Jeanne Marie Laskas, the writer of the article that serves as the basis of Concussion, tells Breitbart Sports that the film relies on fictionalized storytelling and does not play as a documentary.
“The movie is an adaptation of the GQ article,” Laskas told Breitbart Sports after a prescreening of Concussion held by MomsTeam in Boston last week. “That’s a distinction.”
The film appears as a biopic of sorts about Bennet Omalu, a coroner controversial to neurologists and other brain scientists for his sometimes-sensational claims regarding football and his scientific achievements. Despite the “based on a true story” boast at the beginning and Will Smith’s “tell the truth” catchphrase, Concussion creates numerous impressions that elicited criticism as at odds with actual events.
The Associated Press took issue with the film bestowing upon Omalu the distinction of discovering chronic traumatic encephalopathy (CTE), a neurological disease described in such terms in medical articles predating his existence, and Breitbart Sports highlighted numerous fantastical scenes in the film, including the notion that the NFL suppressed his scientific work—remarkably conveying the idea that the NFL caused his wife to miscarry and partnered with the FBI to bully the doctor—despite the reality of a journal widely derided as a mouthpiece for the league first publishing the work on CTE for which Omalu gained fame.
Slate’s Daniel Engber seized on the movie’s mischaracterization of an FBI raid on Omalu’s boss’s office. “The FBI did raid Wecht’s office, but that happened three months before Omalu published any of his research on brain injuries in football,” Engber writes. “The government did indict Omalu’s boss, but for reasons that had nothing whatsoever to do with the NFL or CTE, nor with the Nigerian-born pathologist whom Wecht had taken under his wing. And while the movie version of Omalu swears he’ll never testify against his mentor and then is banished from his office to a different job in the Central Valley of California, the real-life Omalu did show up in court as a witness for the prosecution and even made a bid for Wecht’s job.”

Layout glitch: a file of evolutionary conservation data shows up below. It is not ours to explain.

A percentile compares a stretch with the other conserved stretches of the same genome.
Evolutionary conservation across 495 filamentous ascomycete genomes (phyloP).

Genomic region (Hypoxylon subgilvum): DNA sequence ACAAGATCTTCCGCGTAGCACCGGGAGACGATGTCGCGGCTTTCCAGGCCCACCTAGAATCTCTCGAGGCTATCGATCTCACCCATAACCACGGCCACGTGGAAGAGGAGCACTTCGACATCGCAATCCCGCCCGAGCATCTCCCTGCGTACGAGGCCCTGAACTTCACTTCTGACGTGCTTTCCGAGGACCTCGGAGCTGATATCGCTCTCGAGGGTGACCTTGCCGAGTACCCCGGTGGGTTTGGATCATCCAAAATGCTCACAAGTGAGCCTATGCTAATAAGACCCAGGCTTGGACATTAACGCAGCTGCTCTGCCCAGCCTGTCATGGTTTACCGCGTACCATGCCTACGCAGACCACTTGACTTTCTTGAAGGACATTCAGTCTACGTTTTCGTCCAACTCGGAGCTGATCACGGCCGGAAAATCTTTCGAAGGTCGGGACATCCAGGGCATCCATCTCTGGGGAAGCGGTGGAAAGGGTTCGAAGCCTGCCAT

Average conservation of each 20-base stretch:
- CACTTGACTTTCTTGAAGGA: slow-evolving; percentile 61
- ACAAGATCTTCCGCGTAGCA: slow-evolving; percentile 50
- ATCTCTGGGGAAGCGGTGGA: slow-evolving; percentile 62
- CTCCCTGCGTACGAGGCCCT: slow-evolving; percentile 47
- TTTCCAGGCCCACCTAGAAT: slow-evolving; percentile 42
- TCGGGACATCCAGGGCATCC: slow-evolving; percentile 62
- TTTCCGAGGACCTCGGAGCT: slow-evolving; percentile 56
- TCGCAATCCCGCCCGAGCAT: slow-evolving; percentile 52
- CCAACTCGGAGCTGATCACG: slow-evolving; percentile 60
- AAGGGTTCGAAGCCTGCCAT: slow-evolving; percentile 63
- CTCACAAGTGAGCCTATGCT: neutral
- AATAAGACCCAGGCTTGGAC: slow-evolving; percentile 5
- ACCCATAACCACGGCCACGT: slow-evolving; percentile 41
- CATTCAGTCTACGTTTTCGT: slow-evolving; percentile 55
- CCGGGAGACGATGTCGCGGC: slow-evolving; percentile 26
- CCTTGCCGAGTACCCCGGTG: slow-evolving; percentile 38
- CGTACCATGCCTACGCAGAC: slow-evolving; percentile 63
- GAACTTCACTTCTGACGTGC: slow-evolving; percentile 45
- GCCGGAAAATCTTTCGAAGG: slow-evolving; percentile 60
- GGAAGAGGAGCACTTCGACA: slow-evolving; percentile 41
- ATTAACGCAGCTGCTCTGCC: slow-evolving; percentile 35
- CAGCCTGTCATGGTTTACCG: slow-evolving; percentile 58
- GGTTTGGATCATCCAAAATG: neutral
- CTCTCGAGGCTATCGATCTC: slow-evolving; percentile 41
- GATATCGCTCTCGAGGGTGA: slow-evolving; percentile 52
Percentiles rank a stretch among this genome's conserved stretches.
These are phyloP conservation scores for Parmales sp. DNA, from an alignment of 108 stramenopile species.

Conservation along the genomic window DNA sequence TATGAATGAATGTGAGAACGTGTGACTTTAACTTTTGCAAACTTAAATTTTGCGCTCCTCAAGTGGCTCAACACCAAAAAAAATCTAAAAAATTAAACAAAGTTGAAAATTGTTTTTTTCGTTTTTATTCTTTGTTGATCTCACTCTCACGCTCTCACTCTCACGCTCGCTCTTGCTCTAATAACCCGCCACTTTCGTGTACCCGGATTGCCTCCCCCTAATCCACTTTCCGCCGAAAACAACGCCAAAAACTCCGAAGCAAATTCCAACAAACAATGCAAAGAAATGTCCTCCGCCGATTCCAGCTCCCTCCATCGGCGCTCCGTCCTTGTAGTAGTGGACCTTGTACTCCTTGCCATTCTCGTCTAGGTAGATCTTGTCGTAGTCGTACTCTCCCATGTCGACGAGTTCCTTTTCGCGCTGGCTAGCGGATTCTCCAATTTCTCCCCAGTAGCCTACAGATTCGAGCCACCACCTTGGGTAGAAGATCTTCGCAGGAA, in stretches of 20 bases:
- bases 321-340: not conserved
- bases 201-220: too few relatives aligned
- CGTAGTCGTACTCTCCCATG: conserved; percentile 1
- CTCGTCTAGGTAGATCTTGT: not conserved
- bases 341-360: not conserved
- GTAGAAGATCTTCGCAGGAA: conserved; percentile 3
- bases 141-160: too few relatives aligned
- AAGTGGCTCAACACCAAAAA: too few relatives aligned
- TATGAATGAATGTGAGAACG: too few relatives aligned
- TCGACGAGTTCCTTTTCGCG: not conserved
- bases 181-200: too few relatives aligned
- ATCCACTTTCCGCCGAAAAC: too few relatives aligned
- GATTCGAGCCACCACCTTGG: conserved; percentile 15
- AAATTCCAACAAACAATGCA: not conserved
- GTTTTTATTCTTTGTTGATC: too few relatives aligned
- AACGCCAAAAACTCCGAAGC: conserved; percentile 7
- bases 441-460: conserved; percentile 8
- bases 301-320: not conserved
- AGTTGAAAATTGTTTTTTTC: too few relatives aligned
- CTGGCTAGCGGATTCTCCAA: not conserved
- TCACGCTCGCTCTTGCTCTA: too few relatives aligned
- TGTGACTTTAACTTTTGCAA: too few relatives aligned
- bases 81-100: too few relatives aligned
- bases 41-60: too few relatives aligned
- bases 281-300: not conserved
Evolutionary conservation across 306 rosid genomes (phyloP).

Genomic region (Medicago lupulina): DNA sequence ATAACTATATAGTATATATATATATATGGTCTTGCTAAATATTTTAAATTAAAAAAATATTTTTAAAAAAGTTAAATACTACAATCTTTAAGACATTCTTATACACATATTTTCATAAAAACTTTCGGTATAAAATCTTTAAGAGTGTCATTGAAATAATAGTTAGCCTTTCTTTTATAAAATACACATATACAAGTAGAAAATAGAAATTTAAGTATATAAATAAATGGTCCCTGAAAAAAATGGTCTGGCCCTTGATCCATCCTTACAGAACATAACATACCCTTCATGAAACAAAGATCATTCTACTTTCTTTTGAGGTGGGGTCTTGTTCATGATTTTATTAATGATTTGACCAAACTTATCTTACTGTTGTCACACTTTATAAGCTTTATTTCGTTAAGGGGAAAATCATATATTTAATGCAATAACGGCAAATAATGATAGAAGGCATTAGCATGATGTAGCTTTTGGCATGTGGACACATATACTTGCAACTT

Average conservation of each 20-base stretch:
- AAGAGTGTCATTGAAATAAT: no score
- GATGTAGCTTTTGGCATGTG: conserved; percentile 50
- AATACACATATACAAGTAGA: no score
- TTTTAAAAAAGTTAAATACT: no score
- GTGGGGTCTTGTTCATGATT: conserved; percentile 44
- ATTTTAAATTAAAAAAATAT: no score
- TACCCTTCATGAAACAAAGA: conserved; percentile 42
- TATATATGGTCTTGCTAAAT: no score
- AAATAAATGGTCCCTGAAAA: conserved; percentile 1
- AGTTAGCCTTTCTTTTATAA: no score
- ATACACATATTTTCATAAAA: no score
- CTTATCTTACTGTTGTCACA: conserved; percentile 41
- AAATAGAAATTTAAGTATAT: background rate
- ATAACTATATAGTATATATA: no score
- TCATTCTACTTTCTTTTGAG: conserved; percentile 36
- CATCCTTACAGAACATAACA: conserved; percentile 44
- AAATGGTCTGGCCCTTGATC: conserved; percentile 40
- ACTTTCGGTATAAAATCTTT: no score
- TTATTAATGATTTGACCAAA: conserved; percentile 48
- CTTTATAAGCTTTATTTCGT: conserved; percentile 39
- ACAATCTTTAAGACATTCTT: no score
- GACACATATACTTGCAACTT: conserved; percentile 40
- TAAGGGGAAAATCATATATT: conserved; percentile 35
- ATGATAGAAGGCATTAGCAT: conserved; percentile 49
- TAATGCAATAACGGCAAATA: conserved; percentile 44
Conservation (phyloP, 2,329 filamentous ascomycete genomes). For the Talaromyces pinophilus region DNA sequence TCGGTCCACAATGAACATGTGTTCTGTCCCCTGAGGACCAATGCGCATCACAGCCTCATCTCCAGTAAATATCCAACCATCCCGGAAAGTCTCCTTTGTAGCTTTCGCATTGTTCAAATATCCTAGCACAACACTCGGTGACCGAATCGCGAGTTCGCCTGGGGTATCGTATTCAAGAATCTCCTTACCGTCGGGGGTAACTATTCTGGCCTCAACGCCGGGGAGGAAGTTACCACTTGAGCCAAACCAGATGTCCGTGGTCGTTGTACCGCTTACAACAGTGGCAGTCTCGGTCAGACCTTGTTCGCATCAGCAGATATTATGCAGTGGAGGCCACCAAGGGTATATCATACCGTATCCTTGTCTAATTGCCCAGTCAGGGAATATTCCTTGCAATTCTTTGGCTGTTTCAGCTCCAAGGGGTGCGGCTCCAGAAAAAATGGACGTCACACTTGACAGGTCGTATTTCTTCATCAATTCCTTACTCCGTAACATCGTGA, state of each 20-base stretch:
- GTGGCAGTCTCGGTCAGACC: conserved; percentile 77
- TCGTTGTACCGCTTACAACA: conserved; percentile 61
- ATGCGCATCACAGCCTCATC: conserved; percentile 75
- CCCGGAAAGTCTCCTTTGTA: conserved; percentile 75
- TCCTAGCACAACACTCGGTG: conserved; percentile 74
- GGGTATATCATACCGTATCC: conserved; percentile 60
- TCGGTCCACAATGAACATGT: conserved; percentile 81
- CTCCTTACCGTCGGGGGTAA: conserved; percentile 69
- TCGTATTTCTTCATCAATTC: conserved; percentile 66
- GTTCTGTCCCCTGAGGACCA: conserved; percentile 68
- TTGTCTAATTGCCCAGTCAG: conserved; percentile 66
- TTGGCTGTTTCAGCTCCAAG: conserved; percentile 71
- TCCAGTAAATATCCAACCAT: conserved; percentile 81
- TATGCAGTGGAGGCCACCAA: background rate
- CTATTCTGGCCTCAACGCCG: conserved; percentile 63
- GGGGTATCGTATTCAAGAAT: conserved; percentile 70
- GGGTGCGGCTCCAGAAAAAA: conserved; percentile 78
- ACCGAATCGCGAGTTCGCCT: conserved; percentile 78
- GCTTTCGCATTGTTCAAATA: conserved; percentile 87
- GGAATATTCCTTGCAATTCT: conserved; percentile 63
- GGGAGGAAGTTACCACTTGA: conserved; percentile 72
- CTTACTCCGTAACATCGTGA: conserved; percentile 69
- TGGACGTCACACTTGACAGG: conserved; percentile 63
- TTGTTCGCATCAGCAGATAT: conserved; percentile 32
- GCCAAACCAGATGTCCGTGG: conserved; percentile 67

Laskas pointed out that a dramatic, fictionalized scene in Concussion depicting the down-and-almost-out Steelers linemen Mike Webster and Justin Strzelczyk commiserating over neurological issues appeared nowhere in her article or book. The pair never played together despite genuine confusion from people involved in the film that they did. She defends the use of such fictional vignettes for a movie touting at the outset “based on a true story”—a story initially told without dramatic license by Laskas—as necessary to present a compelling cinema narrative.
“When you’re looking at an adaption, you’re not looking at a documentary,” explained Laskas, who parlayed her initial GQ piece on Omalu into a book as well as a major motion picture. “The beats of the story are accurate. Those guys all actually died in those ways, suicide, and that damage was found in their brains. But the particulars are used to advance a story along based on the director’s sense of storytelling.”
Mike Webster died of a heart attack and Justin Strzelczyk died in a car wreck. But one gets the impression from Concussion, and perhaps from Laskas’s vague statement (“those guys”) to Breitbart Sports, that they killed themselves. Duerson and Waters surely committed suicide. But the suicide rates of NFL players fall short of the rates of both comparable men in society (by a lot) and Major League Baseball players (by a little). In 2013, reporting by Breitbart Sports compelled GamesOver, a group that long pushed the idea that NFL players kill themselves at six times the national average, to retract the claim. The New York Times, Time, The Washington Post, and other outlets pushing the claim have not corrected the record after the group responsible for the erroneous statistic did.
Concussion opened on Christmas Day to a domestic haul of of $4.3 million. The fifth-place finish put it behind Star Wars: The Force Awakens, Daddy’s Home, Sisters, and Joy, but ahead of the fellow sports-themed film Point Break at the holiday box office. The film sunk to number six on the weekend.